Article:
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Genes and Genome Systems Cluster

Status: Archived

Archived funding opportunity

This document has been archived. See NSF 24-539 for the latest version.

Important information for proposers

All proposals must be submitted in accordance with the requirements specified in this funding opportunity and in the NSF Proposal & Award Policies & Procedures Guide (PAPPG) that is in effect for the relevant due date to which the proposal is being submitted. It is the responsibility of the proposer to ensure that the proposal meets these requirements. Submitting a proposal prior to a specified deadline does not negate this requirement.


The Genes and Genome Systems Cluster, one of three thematic areas within the Division of Molecular and Cellular Biosciences, supports studies on the structure, function and evolution of genes and genomes in prokaryotes, eukaryotes, phages, and viruses.  Areas of interest include the following: (i) mechanisms of genome maintenance including replication, repair and recombination; (ii) nuclear and extra-nuclear inheritance, horizontal gene transfer and other mechanisms leading to diversity and novel adaptive strategies in the biosphere; (iii) genetic and epigenetic mechanisms including chromatin modification and remodeling; (iv) mechanisms and regulation of gene expression including transcription, RNA processing, translation, turnover and RNA interference; (vi) structure, function and dynamics of nucleic acids and nucleic acid-protein complexes and machines; and (vii) molecular evolution and the origin of life.  Research on multi-component genetic processes is encouraged, including projects with direct relevance to climate change and energy sustainability.  The cluster welcomes "bottom-up" synthetic biology projects and "top-down" systems biology projects that integrate computational strategies with high-throughput, comparative genome-wide approaches and other experimental strategies to investigate complex gene networks and their outputs.  The development and use of innovative in vivo and in vitro approaches, including biochemical, biophysical, computational, genetic, genomic, and metagenomic methods are encouraged, as is research at the interfaces between biology and other disciplines such as physics, chemistry, mathematics, computer science, and engineering.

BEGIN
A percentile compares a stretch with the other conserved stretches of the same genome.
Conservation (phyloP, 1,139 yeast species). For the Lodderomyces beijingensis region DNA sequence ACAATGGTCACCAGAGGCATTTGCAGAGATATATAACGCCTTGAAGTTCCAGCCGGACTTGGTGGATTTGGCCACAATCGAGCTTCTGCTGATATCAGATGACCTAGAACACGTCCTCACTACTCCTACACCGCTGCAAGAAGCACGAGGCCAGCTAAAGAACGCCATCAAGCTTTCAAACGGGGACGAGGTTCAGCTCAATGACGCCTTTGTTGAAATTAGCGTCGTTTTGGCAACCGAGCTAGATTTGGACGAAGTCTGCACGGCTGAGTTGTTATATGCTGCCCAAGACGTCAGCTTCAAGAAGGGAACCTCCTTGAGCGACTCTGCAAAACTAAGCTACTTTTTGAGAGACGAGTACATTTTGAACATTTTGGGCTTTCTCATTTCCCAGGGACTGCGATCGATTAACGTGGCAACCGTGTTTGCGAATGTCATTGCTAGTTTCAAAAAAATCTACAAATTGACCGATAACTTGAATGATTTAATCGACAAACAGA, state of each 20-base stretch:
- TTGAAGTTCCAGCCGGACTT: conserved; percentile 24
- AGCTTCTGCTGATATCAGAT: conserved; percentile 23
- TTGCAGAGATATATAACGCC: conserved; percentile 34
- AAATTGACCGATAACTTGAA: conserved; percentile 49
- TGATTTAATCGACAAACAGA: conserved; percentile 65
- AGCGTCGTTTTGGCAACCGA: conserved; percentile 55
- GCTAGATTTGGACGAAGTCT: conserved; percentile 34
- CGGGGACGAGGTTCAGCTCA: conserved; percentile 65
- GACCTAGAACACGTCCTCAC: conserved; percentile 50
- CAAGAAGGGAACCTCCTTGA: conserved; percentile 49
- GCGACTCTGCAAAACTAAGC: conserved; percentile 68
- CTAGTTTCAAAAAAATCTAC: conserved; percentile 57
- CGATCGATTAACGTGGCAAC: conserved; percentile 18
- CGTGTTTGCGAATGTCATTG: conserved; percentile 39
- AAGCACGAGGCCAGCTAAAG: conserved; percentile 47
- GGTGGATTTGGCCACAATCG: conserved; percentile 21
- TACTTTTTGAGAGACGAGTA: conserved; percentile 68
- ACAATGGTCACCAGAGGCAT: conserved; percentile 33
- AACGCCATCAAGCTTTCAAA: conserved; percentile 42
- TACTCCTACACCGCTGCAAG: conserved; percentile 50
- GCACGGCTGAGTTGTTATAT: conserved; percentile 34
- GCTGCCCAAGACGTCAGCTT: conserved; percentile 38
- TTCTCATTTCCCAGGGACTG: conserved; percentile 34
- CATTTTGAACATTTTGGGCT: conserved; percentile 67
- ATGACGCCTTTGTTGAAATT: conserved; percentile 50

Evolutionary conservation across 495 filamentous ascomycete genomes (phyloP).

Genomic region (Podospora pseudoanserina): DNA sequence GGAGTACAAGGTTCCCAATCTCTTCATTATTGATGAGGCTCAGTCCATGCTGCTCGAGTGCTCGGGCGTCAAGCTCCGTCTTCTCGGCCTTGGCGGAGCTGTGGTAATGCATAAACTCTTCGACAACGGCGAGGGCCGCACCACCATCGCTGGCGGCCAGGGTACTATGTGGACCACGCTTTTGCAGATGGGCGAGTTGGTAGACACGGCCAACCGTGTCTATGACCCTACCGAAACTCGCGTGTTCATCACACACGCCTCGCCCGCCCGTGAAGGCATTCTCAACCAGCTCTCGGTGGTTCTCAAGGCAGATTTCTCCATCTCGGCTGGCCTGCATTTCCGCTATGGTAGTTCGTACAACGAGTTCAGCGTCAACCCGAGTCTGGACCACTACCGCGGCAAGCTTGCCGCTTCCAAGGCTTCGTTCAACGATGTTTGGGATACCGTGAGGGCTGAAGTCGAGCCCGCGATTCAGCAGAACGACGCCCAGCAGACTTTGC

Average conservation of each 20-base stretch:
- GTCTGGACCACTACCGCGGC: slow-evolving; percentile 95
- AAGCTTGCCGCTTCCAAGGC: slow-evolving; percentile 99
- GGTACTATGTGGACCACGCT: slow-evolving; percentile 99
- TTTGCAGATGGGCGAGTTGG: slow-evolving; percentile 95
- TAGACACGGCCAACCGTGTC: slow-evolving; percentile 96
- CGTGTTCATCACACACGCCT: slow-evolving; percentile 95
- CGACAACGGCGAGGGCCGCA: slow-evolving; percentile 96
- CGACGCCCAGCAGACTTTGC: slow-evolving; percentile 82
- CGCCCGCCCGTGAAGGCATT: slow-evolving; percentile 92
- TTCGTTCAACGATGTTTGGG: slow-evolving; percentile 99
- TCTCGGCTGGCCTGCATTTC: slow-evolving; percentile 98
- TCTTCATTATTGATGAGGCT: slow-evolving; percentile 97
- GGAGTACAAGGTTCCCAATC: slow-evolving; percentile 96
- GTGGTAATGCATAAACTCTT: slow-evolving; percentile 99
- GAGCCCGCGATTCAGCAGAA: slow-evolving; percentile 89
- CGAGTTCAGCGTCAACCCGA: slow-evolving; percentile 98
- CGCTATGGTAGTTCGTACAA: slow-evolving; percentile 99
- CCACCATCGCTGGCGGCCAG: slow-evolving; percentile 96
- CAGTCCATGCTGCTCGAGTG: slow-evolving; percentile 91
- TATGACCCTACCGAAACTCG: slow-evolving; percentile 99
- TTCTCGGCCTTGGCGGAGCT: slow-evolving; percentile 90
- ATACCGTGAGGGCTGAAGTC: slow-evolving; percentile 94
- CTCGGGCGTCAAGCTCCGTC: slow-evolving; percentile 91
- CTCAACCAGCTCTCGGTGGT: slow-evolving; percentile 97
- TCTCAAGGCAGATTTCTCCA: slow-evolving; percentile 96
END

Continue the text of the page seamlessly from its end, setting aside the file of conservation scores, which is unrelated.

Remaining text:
Program Directors:

Karen Cone.   Epigentic regulation; Plant genetics and genomics; Gene expression mechanisms.

Neocles B. Leontis.  Structure, function and dynamics of DNA, RNA and nucleic acid-protein complexes; Ribosome structure, function and assembly; Synthetic biology; RNA processing, turnover and RNA interference; Computational biology and biophysical studies.

Program contacts

Karen C. Cone
kccone@nsf.gov (703) 292-4967 BIO/OAD
Anne Grove
Program Director
agrove@nsf.gov (703) 292-5029
Neocles B. Leontis
nleontis@nsf.gov (703) 292-7113

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